Boyhood

boyhood-posterWhen I was in my early teens, I saw Richard Linklater’s Waking Life. Today, it’s easy to look back and think the movie is more simplistic than it was, but I still have a strong nostalgia. It was a film that spoke about deep issues in an accessible way to teenagers. The same can be said for Skanner Darkly, my still favourite Linklater film. It’s weird and visually interesting, but not purposefully confusing. If I had not enjoyed his films at that impressionable age, I would probably never even try to enjoy films like Upstream Colour. Linklater was my gateway drug to all kinds of non-linear stories and alternative film concepts, and I will always be thankful for that. 

Boyhood, I knew, was not going to be another introduction course to alternative film, but according to the hype, it was very unique. Linklater has spent twelve years filming, using the same actors, who therefore age naturally. Ellar Coltrane, playing the 6-19 year old boy called Mason, said in his AMA on Reddit that every year filming was a bit like summer camp. The film also includes Linklater familiar Ethan Hawke as the father, and Patricia Arquette as the mother. 

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Only Lovers Left Alive Review

Only-Lovers-Left-Alive-Australian-Poster-copyDisclaimers are important I think, and perhaps never more so when writing about vampire movies. Personally, I enjoy them a lot, and have followed the vampire as a character, phenomenon and monster through half my life.

Vampires are more associated with sparkling, emo six-packs these days, but the vampires of Only Lovers Left Alive have much more in common with Anne Rice’s old pantheon of characters than Meyer’s more recent “evolution”. These are vampires who interacted with history, with the great writers, scientists and painters. Their endless, and sometimes tedious lives, punctuated by some cultural or scientific genius who can keep their attention for a few more decades.

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The Fault In Our Stars Review

fault-our-stars-movie-posterThis review will not be very objective, but opinions never are, so why even try pretending? I pre-ordered The Fault In Our Stars when it was first announced. I haven’t read it more than once, but I did enjoy it a lot. It made me want to read more of John Green’s work, and I admit I was oddly hyped for a movie about teenagers with cancer.

The Fault In Our Stars is the story of Hazel Grace and Augustus Waters. It a story about young love. I liked the book because it managed to be deep in that teenager way I remember. Back when I read books that flew far over my head because I was searching for something. John Green captured that without being pretentious, unlike us back then. It’s hard not to know beforehand going in, even if you haven’t read the book, that this is going to be a tearjerker. One of the taglines reads: “One Sick Love Story.” Enough said, but not quite. Don’t let yourself get depressed out of seeing it, for the story has a lot of humour and love in it.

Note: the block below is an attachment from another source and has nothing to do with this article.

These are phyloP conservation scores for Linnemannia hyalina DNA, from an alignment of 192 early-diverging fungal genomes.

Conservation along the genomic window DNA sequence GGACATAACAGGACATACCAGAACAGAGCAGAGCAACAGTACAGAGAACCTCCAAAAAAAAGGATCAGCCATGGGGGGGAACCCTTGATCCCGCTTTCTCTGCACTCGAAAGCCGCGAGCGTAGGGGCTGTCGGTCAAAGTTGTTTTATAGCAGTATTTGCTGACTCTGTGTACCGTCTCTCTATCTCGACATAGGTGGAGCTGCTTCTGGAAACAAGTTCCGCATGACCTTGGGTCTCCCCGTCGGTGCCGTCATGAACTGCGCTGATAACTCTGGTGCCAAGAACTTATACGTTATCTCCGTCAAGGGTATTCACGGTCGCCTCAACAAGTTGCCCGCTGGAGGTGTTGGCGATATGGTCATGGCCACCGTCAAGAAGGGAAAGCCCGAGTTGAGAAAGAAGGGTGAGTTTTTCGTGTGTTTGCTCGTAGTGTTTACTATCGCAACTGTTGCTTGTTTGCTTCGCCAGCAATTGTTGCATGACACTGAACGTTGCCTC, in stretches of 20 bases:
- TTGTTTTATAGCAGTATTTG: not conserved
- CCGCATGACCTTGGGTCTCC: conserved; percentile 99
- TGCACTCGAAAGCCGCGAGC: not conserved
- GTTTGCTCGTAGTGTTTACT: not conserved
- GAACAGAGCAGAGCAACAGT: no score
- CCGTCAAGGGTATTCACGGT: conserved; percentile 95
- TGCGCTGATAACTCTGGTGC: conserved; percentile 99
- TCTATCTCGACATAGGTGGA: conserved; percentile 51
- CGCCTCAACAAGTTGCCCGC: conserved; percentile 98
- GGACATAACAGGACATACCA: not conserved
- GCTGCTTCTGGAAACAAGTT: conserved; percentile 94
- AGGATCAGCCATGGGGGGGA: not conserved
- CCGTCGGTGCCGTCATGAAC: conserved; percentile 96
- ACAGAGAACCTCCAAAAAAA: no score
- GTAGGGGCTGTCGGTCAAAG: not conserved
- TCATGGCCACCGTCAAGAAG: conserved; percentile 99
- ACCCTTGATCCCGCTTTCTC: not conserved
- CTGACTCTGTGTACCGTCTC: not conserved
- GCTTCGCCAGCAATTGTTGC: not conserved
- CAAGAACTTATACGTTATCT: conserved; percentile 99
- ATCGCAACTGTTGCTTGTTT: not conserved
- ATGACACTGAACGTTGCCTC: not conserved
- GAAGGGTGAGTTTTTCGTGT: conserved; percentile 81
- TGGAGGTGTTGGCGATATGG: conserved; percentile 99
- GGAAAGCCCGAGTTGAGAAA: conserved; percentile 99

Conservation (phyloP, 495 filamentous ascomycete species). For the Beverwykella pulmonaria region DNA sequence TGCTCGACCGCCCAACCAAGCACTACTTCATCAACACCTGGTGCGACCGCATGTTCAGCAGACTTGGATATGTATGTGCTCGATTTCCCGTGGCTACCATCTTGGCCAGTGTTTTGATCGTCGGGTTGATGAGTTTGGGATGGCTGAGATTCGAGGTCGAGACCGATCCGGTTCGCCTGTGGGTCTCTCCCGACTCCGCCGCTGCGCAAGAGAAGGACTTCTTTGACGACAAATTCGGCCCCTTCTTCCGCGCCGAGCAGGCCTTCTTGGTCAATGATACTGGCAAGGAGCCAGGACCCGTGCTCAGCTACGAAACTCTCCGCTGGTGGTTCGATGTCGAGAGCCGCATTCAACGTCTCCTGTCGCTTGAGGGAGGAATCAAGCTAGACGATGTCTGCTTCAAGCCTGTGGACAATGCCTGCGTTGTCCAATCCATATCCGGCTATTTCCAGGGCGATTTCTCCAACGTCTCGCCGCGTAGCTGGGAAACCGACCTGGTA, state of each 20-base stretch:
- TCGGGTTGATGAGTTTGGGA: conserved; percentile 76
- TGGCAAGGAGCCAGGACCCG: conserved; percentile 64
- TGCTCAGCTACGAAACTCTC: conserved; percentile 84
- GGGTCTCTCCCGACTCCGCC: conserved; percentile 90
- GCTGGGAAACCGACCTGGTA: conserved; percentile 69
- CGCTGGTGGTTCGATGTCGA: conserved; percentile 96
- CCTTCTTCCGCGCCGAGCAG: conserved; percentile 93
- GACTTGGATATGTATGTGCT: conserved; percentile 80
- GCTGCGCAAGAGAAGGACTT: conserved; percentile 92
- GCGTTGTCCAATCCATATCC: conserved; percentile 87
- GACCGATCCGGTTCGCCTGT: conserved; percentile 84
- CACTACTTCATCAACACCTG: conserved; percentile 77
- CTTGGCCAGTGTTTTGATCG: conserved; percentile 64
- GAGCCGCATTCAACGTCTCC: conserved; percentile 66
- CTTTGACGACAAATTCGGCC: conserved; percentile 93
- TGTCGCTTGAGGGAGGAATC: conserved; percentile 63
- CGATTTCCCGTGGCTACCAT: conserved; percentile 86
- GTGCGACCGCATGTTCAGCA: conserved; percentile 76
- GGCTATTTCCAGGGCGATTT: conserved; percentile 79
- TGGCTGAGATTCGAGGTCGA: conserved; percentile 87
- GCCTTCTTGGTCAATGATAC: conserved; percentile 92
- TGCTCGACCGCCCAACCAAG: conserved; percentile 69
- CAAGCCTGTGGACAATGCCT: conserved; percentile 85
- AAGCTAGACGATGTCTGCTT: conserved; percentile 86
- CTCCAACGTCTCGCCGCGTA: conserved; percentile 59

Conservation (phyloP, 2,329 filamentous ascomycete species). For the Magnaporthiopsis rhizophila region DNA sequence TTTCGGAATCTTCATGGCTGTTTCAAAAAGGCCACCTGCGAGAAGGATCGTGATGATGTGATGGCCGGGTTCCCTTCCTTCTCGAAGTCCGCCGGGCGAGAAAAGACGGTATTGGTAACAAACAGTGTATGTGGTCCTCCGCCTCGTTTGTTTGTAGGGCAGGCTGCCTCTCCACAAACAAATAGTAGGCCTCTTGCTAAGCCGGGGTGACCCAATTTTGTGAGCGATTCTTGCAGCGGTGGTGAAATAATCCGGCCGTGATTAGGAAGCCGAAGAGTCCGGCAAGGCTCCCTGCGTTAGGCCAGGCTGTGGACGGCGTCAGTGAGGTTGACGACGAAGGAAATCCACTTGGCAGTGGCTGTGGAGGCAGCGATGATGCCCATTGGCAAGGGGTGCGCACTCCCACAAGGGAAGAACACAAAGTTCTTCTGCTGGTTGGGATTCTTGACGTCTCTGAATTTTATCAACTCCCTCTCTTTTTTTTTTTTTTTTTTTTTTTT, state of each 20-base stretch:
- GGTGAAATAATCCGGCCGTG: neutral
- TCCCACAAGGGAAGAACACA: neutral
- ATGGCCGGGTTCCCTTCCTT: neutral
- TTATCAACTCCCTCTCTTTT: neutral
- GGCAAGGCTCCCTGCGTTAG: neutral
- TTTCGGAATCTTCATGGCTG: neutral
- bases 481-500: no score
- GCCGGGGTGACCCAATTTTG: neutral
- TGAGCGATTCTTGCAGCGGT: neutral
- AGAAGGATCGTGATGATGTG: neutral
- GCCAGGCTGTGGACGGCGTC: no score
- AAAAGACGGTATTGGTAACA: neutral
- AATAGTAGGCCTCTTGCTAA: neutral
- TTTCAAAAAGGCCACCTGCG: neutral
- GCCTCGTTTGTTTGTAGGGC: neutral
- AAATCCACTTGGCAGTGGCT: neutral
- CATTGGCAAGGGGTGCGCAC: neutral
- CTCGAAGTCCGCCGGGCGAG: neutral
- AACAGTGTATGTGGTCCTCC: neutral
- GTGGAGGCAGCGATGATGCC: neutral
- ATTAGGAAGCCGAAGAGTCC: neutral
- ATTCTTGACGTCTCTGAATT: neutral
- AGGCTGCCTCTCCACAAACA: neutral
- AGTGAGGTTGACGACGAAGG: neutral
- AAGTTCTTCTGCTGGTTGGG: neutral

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Aronofsky’s Noah Short Review

noah-posterI remember actually enjoying certain Biblical stories as a child. My favourite was an illustrated version of Samson, which I guess technically makes him my first superhero. Hollywood once knew why the Bible was perfect for the screen, and Aronofsky is apparently the one to remind them, which he undeniably does.

The traditional story of Noah is adapted and embellished in the film, titled simply Noah. The trailer hints at a lot of the additions, but I still wasn’t prepared for how original the story looked. The rock-angels are probably the biggest surprise. Fallen angels who turn to stone upon impact, they now wander the earth being bitter about their decision to help humanity. Noah and his family are far more complex than I expected as well. This isn’t so much a story about saving the animals or surviving the flood, it’s about one man’s struggle with interpreting the Creator’s will, how his family deal with his conviction, and humanity’s capacity for good.

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Tom at the Farm – Tom à la Ferme

tomSet in wide empty farmlands somewhere in Canada, Tom à la Ferme surprised, touched and disturbed me. It comes across as an intense personal vision even though it’s apparently adapted from a play.

Tom comes to the farm in order to attend his boyfriend’s funeral. The mother, Agatha, doesn’t know they were together romantically. The brother, Francis, wants to keep it that way, and threatens Tom with violence should he say a word. At the same time, they both insist Tom stay. As the days pass, Francis becomes almost like an abusive boyfriend, one moment dancing a tango and bandaging Tom’s wounds, the next moment choking him. Agatha has more than a few issues herself, and together the three of them form a group with cult-like characteristics.

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